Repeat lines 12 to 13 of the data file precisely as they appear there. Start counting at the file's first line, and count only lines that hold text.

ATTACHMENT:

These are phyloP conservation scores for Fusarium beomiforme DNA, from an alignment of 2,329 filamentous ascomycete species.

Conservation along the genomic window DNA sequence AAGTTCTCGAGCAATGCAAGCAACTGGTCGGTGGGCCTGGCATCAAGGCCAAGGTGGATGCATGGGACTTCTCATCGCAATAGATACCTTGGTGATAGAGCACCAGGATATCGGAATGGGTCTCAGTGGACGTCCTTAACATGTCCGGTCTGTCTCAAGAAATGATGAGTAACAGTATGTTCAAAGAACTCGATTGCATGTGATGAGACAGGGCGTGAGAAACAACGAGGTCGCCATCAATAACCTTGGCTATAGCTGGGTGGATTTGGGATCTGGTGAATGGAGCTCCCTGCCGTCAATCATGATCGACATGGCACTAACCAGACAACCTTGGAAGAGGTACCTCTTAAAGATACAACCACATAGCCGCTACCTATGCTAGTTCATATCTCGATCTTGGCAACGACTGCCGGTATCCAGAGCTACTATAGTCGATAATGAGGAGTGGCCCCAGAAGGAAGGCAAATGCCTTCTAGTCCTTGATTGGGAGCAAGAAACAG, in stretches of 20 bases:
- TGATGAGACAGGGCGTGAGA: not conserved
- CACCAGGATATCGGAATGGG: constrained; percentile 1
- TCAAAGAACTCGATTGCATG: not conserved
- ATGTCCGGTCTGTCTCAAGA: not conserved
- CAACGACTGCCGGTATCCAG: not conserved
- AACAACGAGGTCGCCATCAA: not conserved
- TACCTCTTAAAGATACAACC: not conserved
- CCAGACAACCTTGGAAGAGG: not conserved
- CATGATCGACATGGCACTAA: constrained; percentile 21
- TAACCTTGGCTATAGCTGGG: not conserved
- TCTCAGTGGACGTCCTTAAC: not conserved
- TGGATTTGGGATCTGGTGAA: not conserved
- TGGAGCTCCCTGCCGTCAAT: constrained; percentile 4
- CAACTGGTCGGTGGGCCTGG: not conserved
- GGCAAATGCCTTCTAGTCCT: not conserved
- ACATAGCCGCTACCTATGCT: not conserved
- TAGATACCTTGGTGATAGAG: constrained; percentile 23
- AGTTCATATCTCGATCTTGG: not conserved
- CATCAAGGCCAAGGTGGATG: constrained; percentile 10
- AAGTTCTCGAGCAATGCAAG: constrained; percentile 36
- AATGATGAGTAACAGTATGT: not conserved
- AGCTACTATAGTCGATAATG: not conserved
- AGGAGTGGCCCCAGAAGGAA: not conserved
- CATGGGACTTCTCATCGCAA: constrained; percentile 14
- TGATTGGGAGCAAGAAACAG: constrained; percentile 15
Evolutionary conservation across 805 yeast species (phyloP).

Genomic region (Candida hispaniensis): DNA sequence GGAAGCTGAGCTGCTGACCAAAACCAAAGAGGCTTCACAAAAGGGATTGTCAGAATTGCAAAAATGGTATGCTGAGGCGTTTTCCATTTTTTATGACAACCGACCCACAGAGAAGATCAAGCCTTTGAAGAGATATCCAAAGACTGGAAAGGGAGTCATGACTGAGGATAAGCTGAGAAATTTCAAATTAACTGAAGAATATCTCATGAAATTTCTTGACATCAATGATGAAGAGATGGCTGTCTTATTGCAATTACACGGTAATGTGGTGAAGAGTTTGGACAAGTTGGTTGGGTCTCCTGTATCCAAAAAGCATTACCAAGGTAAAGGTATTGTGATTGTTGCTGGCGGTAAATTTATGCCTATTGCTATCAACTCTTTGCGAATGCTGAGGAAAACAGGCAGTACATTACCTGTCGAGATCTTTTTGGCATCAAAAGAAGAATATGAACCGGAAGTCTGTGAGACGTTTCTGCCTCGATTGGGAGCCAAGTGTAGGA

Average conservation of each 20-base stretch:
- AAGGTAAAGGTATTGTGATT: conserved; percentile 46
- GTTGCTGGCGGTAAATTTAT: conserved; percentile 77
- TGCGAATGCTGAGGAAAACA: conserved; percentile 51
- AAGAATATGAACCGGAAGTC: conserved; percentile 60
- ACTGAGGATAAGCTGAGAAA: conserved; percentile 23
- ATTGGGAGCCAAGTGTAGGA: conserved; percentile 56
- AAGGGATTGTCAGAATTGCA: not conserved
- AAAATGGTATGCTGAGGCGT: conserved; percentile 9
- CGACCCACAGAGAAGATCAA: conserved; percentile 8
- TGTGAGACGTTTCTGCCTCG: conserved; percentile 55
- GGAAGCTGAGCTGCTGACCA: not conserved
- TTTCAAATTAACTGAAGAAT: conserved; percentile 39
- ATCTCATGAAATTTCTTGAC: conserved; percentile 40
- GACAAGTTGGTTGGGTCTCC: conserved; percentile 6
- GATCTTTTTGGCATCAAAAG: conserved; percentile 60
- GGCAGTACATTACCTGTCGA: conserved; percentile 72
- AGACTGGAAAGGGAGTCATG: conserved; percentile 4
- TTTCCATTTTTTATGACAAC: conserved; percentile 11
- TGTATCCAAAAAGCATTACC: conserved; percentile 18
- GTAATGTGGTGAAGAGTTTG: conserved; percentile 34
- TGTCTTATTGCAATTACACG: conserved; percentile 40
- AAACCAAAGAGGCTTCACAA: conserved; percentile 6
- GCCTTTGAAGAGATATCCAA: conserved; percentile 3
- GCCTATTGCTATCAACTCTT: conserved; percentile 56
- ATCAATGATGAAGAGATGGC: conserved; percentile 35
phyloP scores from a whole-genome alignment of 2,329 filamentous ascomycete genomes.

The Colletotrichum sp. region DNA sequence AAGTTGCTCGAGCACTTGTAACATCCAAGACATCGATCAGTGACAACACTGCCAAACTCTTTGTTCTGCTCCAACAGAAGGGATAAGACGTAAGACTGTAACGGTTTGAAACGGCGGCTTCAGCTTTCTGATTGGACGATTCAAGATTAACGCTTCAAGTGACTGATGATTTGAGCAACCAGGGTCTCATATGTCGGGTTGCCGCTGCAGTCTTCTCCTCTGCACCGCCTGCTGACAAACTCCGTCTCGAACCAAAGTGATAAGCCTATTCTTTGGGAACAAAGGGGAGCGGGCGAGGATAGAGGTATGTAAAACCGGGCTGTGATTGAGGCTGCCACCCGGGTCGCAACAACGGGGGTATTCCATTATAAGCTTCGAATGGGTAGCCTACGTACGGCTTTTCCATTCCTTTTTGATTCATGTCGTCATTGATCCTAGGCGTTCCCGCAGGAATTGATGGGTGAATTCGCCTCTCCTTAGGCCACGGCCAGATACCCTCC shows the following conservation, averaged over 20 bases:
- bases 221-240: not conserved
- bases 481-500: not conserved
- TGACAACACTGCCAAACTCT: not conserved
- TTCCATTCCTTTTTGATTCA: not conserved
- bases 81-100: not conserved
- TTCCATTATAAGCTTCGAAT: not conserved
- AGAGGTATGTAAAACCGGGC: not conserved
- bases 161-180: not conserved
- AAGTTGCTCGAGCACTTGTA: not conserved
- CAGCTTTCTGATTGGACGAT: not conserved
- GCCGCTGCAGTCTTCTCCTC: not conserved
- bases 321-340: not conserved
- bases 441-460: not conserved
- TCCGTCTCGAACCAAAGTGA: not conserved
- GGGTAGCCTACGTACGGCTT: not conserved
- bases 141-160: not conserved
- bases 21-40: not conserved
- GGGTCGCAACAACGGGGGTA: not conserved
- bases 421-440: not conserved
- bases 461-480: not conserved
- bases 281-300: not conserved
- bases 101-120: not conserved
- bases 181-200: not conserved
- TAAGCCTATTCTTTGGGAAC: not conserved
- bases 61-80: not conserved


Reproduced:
- TAACCTTGGCTATAGCTGGG: not conserved
- TCTCAGTGGACGTCCTTAAC: not conserved